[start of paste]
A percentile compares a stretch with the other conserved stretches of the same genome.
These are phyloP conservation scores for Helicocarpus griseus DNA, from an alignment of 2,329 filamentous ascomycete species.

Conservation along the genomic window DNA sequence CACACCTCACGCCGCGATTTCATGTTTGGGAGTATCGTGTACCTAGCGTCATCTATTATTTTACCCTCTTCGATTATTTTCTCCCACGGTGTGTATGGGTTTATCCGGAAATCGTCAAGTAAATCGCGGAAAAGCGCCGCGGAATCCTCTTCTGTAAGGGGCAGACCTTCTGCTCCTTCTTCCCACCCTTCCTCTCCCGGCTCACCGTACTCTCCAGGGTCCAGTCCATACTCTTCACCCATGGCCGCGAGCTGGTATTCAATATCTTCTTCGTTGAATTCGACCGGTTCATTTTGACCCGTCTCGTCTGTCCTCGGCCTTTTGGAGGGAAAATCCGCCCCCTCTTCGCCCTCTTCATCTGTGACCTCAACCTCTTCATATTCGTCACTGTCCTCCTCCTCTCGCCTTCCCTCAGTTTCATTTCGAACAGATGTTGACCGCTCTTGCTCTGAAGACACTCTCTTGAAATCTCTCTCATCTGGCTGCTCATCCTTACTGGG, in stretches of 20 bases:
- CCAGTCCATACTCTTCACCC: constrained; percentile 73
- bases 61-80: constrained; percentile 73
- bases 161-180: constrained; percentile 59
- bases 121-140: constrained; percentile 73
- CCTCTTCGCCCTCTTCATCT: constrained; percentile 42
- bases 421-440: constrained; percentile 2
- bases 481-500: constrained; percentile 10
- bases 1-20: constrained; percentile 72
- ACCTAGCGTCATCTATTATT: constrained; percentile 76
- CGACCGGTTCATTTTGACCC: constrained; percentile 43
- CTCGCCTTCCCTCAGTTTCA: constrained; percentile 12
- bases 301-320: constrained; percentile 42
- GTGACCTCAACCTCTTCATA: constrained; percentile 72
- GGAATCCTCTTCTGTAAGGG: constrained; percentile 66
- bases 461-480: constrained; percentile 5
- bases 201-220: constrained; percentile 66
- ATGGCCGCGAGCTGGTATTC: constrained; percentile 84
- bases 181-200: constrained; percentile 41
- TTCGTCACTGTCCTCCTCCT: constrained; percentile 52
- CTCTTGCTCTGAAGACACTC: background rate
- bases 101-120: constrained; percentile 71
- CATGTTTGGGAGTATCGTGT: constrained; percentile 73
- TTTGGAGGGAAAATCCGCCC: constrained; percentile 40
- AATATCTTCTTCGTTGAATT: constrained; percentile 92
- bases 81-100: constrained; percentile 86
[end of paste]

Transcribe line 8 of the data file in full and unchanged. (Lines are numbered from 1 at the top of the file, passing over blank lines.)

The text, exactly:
- CCTCTTCGCCCTCTTCATCT: constrained; percentile 42